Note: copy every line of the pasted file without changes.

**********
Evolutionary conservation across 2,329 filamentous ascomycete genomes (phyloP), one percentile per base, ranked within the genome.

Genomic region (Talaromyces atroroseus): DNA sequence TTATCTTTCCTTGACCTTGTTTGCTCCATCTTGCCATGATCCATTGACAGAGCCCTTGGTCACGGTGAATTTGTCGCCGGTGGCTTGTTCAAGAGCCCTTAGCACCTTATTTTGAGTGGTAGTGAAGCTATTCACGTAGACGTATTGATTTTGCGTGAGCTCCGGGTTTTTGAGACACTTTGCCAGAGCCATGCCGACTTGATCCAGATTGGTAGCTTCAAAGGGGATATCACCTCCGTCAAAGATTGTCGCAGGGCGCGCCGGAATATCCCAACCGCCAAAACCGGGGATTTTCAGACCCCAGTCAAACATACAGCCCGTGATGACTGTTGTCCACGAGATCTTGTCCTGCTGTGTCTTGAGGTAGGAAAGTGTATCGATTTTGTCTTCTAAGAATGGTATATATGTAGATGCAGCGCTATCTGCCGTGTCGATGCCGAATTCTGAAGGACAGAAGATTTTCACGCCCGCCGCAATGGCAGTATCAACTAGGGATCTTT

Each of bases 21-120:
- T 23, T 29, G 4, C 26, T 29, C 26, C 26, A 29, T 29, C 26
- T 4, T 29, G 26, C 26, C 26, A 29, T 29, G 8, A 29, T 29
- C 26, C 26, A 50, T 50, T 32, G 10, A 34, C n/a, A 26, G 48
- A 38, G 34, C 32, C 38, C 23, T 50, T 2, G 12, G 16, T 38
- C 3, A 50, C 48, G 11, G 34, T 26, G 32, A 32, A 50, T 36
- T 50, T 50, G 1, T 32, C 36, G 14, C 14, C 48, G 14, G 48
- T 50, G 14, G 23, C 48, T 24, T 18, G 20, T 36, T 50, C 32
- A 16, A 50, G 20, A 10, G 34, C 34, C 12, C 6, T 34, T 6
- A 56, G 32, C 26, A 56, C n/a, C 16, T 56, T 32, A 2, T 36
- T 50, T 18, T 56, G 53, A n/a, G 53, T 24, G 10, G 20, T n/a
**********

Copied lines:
Evolutionary conservation across 2,329 filamentous ascomycete genomes (phyloP), one percentile per base, ranked within the genome.

Genomic region (Talaromyces atroroseus): DNA sequence TTATCTTTCCTTGACCTTGTTTGCTCCATCTTGCCATGATCCATTGACAGAGCCCTTGGTCACGGTGAATTTGTCGCCGGTGGCTTGTTCAAGAGCCCTTAGCACCTTATTTTGAGTGGTAGTGAAGCTATTCACGTAGACGTATTGATTTTGCGTGAGCTCCGGGTTTTTGAGACACTTTGCCAGAGCCATGCCGACTTGATCCAGATTGGTAGCTTCAAAGGGGATATCACCTCCGTCAAAGATTGTCGCAGGGCGCGCCGGAATATCCCAACCGCCAAAACCGGGGATTTTCAGACCCCAGTCAAACATACAGCCCGTGATGACTGTTGTCCACGAGATCTTGTCCTGCTGTGTCTTGAGGTAGGAAAGTGTATCGATTTTGTCTTCTAAGAATGGTATATATGTAGATGCAGCGCTATCTGCCGTGTCGATGCCGAATTCTGAAGGACAGAAGATTTTCACGCCCGCCGCAATGGCAGTATCAACTAGGGATCTTT

Each of bases 21-120:
- T 23, T 29, G 4, C 26, T 29, C 26, C 26, A 29, T 29, C 26
- T 4, T 29, G 26, C 26, C 26, A 29, T 29, G 8, A 29, T 29
- C 26, C 26, A 50, T 50, T 32, G 10, A 34, C n/a, A 26, G 48
- A 38, G 34, C 32, C 38, C 23, T 50, T 2, G 12, G 16, T 38
- C 3, A 50, C 48, G 11, G 34, T 26, G 32, A 32, A 50, T 36
- T 50, T 50, G 1, T 32, C 36, G 14, C 14, C 48, G 14, G 48
- T 50, G 14, G 23, C 48, T 24, T 18, G 20, T 36, T 50, C 32
- A 16, A 50, G 20, A 10, G 34, C 34, C 12, C 6, T 34, T 6
- A 56, G 32, C 26, A 56, C n/a, C 16, T 56, T 32, A 2, T 36
- T 50, T 18, T 56, G 53, A n/a, G 53, T 24, G 10, G 20, T n/a